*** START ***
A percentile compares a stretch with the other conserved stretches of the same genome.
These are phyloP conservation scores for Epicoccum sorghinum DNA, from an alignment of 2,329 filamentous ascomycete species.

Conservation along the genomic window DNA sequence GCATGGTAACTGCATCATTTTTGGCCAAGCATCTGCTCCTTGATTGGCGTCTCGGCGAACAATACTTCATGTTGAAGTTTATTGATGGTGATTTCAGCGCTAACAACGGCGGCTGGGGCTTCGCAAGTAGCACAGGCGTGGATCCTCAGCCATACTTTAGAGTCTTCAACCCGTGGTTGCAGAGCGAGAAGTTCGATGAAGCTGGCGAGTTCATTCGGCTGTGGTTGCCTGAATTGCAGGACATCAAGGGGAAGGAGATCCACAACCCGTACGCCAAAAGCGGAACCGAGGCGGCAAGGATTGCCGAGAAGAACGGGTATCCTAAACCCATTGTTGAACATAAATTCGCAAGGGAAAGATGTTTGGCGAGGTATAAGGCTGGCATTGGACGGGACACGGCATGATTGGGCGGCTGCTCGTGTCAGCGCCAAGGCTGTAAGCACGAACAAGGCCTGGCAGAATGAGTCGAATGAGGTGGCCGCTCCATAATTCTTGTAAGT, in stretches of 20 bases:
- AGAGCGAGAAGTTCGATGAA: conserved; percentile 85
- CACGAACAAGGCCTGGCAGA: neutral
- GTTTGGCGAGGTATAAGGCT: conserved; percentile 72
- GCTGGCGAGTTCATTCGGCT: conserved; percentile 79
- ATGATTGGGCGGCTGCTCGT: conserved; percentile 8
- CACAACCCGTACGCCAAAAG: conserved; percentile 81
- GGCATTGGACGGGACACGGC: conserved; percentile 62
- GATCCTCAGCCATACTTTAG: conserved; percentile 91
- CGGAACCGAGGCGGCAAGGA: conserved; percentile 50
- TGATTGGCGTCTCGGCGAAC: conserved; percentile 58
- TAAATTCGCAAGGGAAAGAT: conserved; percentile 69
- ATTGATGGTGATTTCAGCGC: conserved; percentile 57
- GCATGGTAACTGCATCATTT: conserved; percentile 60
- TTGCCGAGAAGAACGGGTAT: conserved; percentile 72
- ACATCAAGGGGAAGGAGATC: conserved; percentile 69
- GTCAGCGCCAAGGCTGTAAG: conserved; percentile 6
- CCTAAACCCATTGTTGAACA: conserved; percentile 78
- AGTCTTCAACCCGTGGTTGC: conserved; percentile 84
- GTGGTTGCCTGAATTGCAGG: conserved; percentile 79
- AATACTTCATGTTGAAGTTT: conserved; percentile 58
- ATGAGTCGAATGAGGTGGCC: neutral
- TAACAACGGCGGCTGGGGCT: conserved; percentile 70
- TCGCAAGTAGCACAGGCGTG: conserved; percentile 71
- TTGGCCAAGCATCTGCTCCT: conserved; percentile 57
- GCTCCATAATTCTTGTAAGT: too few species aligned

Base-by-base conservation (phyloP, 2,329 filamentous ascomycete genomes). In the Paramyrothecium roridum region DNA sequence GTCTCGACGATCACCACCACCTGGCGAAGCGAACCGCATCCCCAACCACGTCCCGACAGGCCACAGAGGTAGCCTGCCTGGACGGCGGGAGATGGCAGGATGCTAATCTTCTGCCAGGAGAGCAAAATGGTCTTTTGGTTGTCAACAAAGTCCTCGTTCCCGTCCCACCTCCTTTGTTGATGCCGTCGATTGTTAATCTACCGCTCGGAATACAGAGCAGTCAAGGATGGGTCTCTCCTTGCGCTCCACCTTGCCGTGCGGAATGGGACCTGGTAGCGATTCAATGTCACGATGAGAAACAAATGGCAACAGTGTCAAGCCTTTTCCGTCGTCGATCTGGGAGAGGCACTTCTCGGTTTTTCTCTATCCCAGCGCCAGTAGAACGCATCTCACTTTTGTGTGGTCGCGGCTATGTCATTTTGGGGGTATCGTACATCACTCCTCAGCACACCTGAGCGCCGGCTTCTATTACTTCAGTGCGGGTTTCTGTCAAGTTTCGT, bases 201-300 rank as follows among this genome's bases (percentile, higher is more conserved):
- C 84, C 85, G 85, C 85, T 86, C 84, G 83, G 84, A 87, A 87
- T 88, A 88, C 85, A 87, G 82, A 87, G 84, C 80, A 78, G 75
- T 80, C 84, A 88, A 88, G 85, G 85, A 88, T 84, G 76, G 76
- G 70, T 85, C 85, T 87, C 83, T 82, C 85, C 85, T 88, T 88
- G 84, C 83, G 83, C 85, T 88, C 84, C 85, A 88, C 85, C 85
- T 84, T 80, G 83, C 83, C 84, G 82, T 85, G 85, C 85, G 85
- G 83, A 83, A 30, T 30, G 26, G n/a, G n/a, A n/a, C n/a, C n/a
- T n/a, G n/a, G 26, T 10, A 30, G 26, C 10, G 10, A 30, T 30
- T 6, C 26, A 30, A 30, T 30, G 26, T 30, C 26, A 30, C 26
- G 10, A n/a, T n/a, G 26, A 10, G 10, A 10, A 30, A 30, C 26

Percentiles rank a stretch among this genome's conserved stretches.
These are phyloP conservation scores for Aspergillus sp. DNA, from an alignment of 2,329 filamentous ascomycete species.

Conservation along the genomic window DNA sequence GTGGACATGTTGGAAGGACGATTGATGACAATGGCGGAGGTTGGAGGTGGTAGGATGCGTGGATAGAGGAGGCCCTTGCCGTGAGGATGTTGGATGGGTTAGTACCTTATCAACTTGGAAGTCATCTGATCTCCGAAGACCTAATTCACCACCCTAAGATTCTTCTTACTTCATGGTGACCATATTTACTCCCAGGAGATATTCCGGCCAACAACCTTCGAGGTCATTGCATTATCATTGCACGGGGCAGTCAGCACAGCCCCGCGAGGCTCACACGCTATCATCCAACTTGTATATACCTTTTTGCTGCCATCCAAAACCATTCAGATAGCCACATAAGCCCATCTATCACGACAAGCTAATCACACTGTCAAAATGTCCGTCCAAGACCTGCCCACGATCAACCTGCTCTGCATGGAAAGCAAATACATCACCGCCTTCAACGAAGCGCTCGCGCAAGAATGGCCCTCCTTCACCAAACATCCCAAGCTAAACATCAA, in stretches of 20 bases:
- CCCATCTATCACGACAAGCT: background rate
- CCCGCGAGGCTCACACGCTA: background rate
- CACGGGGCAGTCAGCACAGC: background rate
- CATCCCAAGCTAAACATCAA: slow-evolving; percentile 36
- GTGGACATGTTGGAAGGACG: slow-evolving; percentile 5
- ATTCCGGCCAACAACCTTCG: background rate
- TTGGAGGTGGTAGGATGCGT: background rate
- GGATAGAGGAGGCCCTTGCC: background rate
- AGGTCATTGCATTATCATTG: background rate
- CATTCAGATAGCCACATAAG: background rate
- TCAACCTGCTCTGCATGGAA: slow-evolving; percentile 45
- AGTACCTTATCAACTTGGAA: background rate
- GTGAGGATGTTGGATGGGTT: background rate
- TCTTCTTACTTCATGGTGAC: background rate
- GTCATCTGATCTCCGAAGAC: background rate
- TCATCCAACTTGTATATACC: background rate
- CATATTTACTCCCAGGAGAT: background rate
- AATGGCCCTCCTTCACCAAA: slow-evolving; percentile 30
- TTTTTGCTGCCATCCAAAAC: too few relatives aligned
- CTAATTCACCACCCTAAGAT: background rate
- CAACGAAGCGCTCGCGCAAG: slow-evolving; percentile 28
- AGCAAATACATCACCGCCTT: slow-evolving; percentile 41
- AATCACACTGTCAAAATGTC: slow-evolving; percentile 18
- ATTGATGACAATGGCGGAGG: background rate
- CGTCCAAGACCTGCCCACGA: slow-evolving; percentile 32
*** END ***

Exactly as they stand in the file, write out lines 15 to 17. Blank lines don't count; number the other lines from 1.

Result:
- ATTGATGGTGATTTCAGCGC: conserved; percentile 57
- GCATGGTAACTGCATCATTT: conserved; percentile 60
- TTGCCGAGAAGAACGGGTAT: conserved; percentile 72